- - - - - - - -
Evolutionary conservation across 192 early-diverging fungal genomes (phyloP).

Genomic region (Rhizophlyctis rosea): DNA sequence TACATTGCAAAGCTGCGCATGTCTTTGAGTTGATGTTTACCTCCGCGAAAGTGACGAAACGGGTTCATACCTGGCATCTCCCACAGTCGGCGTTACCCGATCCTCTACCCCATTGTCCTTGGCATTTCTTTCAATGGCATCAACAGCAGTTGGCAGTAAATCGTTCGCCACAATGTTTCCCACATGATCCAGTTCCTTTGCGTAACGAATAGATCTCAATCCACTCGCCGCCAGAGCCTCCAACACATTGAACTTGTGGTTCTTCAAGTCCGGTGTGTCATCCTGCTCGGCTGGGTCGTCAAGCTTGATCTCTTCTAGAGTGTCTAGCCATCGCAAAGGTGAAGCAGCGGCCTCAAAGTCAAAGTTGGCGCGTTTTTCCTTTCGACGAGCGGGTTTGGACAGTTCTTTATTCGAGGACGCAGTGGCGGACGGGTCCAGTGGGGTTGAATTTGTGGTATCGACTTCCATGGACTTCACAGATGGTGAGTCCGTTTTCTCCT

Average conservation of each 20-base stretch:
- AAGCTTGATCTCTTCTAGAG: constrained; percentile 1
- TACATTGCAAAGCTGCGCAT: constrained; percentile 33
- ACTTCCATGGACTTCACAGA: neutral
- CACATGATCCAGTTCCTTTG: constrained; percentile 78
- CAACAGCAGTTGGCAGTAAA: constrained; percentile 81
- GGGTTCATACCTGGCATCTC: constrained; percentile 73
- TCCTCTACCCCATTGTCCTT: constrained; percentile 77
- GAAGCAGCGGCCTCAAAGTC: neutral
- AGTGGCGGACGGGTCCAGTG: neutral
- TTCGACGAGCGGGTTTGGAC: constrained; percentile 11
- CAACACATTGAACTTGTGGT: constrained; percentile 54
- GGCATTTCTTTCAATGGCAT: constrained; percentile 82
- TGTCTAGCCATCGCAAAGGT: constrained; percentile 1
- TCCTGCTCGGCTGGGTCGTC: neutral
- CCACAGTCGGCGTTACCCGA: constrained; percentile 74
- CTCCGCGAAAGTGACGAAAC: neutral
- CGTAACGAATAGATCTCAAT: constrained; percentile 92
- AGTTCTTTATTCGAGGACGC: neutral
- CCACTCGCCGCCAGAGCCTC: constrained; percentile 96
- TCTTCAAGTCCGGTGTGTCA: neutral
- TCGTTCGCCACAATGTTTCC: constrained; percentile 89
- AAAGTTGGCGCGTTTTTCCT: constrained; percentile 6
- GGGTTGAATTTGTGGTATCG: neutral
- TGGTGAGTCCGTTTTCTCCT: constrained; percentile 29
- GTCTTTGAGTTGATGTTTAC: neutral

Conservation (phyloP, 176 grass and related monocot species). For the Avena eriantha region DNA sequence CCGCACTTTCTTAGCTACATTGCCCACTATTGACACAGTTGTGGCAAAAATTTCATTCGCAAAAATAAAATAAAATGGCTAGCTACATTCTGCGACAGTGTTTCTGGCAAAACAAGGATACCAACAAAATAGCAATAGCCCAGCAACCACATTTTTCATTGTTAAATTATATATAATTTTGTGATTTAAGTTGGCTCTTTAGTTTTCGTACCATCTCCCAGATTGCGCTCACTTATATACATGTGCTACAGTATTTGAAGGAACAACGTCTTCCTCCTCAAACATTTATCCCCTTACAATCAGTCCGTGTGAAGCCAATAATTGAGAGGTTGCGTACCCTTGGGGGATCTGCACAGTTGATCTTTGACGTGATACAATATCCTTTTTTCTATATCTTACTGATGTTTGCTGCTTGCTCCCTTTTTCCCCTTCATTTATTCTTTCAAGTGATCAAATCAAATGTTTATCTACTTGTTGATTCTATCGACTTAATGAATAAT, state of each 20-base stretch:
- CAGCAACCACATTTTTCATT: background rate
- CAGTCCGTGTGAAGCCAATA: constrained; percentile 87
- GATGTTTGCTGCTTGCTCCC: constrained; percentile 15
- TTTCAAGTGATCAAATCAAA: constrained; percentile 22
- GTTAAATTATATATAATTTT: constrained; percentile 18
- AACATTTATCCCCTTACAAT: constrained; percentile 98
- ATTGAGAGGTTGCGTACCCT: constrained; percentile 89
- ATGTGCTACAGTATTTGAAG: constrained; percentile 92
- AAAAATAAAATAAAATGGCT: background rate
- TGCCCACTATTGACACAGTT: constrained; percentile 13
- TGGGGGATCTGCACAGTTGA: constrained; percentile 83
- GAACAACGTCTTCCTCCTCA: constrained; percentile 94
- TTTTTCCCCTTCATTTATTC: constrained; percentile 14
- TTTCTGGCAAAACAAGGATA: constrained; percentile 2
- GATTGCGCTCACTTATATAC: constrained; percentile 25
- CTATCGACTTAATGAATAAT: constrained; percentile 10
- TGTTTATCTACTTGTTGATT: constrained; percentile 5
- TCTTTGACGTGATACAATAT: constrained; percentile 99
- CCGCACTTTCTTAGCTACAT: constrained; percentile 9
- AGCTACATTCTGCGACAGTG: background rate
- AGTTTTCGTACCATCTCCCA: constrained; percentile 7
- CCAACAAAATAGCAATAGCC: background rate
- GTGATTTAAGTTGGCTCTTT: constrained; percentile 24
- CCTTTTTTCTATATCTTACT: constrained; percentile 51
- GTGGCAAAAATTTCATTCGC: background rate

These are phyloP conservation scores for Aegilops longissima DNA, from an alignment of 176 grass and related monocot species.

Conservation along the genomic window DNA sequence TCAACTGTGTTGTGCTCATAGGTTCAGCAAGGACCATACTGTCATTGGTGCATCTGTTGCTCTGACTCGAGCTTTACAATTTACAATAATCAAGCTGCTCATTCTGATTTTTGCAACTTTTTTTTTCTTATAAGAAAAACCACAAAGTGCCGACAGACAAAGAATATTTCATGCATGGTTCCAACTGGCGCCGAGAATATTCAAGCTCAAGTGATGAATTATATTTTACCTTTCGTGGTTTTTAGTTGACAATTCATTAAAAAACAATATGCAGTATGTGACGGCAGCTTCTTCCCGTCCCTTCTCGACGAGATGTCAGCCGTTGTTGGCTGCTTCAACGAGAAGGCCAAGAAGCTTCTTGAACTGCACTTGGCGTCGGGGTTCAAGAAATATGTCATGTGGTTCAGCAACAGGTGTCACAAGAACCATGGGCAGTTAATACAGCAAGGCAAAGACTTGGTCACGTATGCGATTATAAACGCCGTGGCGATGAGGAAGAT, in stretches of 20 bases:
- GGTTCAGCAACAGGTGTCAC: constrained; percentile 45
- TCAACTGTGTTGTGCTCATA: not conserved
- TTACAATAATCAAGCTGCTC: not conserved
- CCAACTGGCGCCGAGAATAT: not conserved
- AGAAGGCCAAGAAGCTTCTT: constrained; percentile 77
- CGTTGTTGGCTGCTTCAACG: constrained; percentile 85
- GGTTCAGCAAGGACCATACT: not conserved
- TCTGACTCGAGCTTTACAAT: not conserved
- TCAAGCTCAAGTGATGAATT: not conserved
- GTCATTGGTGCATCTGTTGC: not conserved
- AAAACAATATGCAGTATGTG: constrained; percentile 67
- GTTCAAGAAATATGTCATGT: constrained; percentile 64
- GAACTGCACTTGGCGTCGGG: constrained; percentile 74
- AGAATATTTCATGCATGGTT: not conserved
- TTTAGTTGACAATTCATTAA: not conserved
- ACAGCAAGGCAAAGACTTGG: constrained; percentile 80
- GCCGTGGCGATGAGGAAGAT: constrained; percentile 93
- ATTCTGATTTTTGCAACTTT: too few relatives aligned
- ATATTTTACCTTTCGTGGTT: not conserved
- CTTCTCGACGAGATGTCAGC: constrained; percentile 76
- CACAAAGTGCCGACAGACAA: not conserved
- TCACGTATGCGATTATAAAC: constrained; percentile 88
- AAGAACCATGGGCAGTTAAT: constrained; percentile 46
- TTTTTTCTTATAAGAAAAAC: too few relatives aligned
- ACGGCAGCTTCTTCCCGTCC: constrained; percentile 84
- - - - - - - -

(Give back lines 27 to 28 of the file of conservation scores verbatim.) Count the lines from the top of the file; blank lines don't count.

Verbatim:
- TGGTGAGTCCGTTTTCTCCT: constrained; percentile 29
- GTCTTTGAGTTGATGTTTAC: neutral